Artemisia diffusa (Gintzburger et al., 2003)

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Achillea nobilis
Gintzburger et al., Rangelands in Uzbekistan, 2003
Artemisia diffusa (Gintzburger et al., 2003)
Artemisia turanica
Artemisia diffusa
Artemisia diffusa
Artemisia diffusa + ephemer pastures (Karnabchol)
Artemisia diffusa collected for winter forage and fuelwood (Karnabchol)

Artemisia diffusa H. Krasch. ex P. Pol.

Local name:

  • Russian: Полынь раскидистая - polin' raskidistaja
  • Uzbek: Ok-Djusan, Kongur-Dzhuvsan, Keng Shokhli, Shuvokh, Evshan
  • Kazakh: Ak-Dzhuvsan
  • Turkmen: Evshan

Chromosome number: 2n = 24, 48, 72 (Hamdamov and Noskova 1987).

Description and morphology: Perennial, polymorphic, low shrub (height 30–50 cm). Life span 7–25 years. Stem: pubescent, grey-green, ramified, slender and lignified with short and strong branches at the base ‘caudex’ (4–12 cm in length). Reproductive stems: erect or arch-curved (15–30 cm in height, up to 3 cm wide) and ramified at the upper part. Strong, pivotal root penetrates to depth 1.1–2.5 m. Leaves: sessile (1.5– 2.0 cm long, up to 1 cm wide), 2–3 times pinnatipartite, pointed at the tip. Leaf surface is densely covered with silky hairs of various structures giving leaves a silvery appearance. Flowers: bisexual; inconspicuous, protandrous, pentamerous, pale yellow gathered in groups (3–7) in oviform, sessile capitulum (3–4 mm long), assembled in a wide panicle inflorescence, 5 stamens, accreted by lateral pollen sacs forming a short stamen tube. Anther oval-oblong with a pronounced appendage. Pollen grains striate 3-celled; pollen fertility: 86–92%. Ovary inferior with 2-lobed slightly papillous stigma. Ovule inferior, anatropous, tenui-nucellate, unitegmic ovule. Growth of aboveground organs from end of February-to beginning of June; long summer rest when spring leaves may fall. Vegetation cycle lasts 230–237 days.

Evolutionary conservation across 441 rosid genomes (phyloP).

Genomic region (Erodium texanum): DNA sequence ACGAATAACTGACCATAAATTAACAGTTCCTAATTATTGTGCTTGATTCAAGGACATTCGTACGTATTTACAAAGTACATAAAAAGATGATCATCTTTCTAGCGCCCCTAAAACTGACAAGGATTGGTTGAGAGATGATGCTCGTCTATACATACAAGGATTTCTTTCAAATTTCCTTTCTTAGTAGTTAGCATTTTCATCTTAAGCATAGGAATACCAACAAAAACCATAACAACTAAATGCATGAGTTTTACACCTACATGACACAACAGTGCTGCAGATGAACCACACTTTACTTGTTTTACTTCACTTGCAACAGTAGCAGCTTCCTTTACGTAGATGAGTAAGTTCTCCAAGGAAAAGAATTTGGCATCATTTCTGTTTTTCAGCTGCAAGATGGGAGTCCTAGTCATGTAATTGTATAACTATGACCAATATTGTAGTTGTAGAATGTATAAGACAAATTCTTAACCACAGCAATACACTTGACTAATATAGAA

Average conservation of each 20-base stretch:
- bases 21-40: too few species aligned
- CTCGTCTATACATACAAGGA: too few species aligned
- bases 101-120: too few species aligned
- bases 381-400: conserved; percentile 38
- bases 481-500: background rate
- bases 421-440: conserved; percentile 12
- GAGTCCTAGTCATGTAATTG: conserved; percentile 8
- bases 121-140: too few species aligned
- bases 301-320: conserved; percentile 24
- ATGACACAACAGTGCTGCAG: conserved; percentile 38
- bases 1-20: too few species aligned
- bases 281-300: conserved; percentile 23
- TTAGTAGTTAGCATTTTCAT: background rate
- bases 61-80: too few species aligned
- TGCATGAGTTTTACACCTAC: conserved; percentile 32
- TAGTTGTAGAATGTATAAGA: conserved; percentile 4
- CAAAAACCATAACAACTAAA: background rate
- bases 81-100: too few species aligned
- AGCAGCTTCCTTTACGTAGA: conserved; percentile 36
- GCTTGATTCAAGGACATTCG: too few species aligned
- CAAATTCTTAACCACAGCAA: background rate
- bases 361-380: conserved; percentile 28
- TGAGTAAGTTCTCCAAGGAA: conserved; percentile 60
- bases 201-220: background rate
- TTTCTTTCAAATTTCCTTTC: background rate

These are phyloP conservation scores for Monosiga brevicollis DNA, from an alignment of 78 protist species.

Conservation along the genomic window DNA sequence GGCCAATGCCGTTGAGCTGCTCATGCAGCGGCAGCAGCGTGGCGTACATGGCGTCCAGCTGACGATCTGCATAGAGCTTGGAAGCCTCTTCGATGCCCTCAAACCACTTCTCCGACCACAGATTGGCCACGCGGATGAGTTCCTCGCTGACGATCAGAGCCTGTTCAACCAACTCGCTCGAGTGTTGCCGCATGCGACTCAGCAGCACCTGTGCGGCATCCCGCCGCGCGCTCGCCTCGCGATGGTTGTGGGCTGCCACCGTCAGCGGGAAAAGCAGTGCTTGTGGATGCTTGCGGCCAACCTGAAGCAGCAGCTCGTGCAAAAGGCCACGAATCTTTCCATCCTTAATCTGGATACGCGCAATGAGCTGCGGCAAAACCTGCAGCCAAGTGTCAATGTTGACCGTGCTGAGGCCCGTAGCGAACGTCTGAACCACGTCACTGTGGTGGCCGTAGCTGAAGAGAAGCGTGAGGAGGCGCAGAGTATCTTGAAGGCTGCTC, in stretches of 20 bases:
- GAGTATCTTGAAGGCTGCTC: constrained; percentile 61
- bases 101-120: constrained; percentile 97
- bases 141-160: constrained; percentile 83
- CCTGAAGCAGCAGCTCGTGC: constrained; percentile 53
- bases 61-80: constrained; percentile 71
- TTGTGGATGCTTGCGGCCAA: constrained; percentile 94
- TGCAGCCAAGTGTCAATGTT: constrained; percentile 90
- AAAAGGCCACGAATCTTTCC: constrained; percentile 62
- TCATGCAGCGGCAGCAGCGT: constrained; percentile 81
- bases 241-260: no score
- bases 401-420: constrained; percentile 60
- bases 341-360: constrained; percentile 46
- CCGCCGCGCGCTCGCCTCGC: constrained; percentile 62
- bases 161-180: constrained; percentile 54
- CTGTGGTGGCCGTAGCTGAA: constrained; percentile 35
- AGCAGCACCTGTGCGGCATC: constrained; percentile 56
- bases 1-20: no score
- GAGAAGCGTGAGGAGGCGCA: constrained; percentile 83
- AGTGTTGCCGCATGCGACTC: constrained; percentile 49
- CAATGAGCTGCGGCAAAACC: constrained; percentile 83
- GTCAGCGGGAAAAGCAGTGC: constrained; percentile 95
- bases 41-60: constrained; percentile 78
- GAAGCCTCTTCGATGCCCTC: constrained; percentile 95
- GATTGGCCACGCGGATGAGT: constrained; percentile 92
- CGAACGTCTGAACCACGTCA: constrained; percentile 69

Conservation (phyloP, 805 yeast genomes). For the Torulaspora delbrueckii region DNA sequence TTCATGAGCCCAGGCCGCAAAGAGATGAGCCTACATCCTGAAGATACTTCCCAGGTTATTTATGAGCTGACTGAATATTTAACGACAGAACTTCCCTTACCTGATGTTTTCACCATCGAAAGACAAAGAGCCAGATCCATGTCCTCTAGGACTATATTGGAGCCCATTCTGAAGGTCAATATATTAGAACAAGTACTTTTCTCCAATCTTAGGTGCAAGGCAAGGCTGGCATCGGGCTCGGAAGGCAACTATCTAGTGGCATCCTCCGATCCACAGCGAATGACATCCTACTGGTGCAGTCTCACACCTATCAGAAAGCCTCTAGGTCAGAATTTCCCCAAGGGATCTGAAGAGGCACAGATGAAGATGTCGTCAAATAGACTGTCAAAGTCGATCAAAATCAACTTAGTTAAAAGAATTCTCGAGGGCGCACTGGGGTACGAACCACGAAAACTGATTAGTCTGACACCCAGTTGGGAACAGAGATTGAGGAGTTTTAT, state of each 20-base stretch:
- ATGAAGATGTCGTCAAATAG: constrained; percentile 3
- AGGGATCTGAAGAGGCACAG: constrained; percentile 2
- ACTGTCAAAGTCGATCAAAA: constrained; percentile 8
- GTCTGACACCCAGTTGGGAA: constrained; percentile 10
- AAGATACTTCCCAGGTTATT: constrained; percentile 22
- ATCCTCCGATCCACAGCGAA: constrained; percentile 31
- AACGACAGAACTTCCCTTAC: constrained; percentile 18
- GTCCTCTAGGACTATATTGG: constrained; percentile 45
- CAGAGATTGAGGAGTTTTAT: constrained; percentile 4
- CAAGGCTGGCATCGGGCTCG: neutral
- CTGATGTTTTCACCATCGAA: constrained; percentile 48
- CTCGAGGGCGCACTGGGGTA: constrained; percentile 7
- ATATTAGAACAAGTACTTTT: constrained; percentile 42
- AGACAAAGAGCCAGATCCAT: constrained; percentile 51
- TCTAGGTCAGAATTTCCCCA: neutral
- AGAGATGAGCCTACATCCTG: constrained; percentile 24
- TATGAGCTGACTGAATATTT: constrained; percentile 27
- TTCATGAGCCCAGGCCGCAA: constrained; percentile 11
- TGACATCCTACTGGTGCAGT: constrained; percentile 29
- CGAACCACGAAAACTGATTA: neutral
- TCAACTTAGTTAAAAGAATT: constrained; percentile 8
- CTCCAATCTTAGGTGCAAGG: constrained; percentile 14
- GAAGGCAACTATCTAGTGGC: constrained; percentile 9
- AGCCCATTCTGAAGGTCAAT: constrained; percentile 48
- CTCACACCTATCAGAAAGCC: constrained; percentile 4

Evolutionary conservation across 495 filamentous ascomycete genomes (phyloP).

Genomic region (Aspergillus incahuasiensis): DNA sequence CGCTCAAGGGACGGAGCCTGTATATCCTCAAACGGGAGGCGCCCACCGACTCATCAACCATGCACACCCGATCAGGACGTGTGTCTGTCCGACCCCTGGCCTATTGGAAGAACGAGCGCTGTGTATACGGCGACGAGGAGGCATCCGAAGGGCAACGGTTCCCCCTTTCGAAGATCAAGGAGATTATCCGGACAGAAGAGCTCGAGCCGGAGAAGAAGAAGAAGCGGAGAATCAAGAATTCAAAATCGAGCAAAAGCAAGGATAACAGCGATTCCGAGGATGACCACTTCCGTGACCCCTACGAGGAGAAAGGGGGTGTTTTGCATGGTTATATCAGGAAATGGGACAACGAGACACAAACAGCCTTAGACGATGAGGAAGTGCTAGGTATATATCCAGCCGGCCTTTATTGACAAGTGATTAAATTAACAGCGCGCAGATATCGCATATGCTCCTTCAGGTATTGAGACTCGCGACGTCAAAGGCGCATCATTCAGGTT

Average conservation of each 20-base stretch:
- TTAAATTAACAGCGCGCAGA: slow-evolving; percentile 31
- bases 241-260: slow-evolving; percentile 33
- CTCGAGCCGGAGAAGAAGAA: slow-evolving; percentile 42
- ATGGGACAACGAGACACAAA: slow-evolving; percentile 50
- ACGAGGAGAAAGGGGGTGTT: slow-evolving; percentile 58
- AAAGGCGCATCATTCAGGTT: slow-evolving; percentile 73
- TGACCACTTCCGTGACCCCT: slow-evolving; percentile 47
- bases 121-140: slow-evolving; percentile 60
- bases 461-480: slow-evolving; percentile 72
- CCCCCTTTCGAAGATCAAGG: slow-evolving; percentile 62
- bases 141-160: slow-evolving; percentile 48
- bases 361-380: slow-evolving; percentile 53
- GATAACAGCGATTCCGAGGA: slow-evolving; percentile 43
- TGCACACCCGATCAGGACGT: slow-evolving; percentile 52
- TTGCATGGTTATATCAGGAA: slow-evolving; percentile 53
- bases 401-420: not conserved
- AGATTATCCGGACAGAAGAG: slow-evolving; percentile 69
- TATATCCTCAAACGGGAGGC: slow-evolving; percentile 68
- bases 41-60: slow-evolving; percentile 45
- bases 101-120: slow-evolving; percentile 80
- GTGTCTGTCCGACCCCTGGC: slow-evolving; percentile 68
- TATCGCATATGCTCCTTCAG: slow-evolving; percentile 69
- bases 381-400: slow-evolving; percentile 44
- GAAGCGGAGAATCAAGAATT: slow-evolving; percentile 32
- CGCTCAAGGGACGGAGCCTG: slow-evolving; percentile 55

Reproduction: Sexual and vegetative. Typical cross-entomophilous plant, but cleistogamy is admitted. Integmic tapetum, polyembryony, somatical apospory, gynodioecy. Flowering: September–October. Fruit maturation: October–November. Fruit: dark brown indehiscent, monospermous achene with membranous pericarp. Seed: small, with erect, large, chlorophytic embryo without endosperm. Seed coat has 3–5 cell layers. Dormancy B1–B3 type. Light sensitive, germinates at 15–20 °C on coarse river sand substrate. Laboratory seed germination ranges from 46% to 94%, while field germination is lower at 5–20%. Special temperature sequences (13/31 °C) after 14 months of storage significantly stimulate germination. Seed viability 2 or more years.

Pastoral importance: One of the best rangeland feeds for all livestock from Morocco (Artemisia herba-alba Asso.) to Central Asia (Artemisia diffusa and other similar Artemisia spp.). Drought and frost-resistant plant valuable for the creation/ or rehabilitation of autumn-winter pastures in arid and semi-desert areas and also for the improvement of degraded lands in clay and gypsum deserts. A limited grazing of Artemisia - Carex plant associations leads to the appearance of Tortula desertorum indicating range senescence and degradation. Provides a valuable fodder bank during the autumn-winter feed gap in areas from North Africa to Central Asia. In early spring, Artemisia is well eaten by cattle because of the high content of carotin (about 100 mg/kg) in young shoots, but care must be exercised with small ruminants (because of the possibility of abortion in spring). Ripe fruits are readily eaten due to a lessening of the strong smell and bitter taste. Annual yield capacity of A. diffusa on natural pastures varies from 0.1 to 0.25 t/ha (Morozova 1946) and 0.48 to 2.54 t/ha on cultivated land. About 1.0–1.5 kg/ha of seed is harvested from natural pastures and up to 6 kg/ha under cultivation. In Uzbekistan, Artemisia diffusa is collected for winter feed. Wood is collected for fuel. Artemisia rangelands are often a prime target for cereal cultivation in low rainfall semi-arid and arid zones inducing desertification. Artemisia is suitable for haymaking, better feed and used after exposure to frost and/or rains in winter when dry and volatile compounds have been leached.

Fodder value: Green leaves and twigs during spring contain (% DM): crude protein 16.9; fibre 15.8; fat 4.5; ash 12.7. At fruit stage (% DM): crude protein 8.0; fat 5.5; ash 6.7; cellulose 45.4. Fodder value is estimated at 18–66 FU and 2.2–7.8 kg digestible protein/100 kg DM.

Habitat: Xero-gypsophyte. Typical plant of the southern Turanian deserts; found on inter-dunes, depressions and on northern slopes of sandy ridges; most abundant on loamy sand, stony and grey-brown soils of plains, foothills and semi-desert areas.

Distribution: Southern and Central Kyzylkum, Kazakhstan, Turkmenistan, South Russia, South and northern part of Turanian lowlands. Other similar ‘white’ Artemisia rangeland from Morocco-Spain to Central Asia. Endemic of Central Asian desert (Butnik et al. 2001a, b).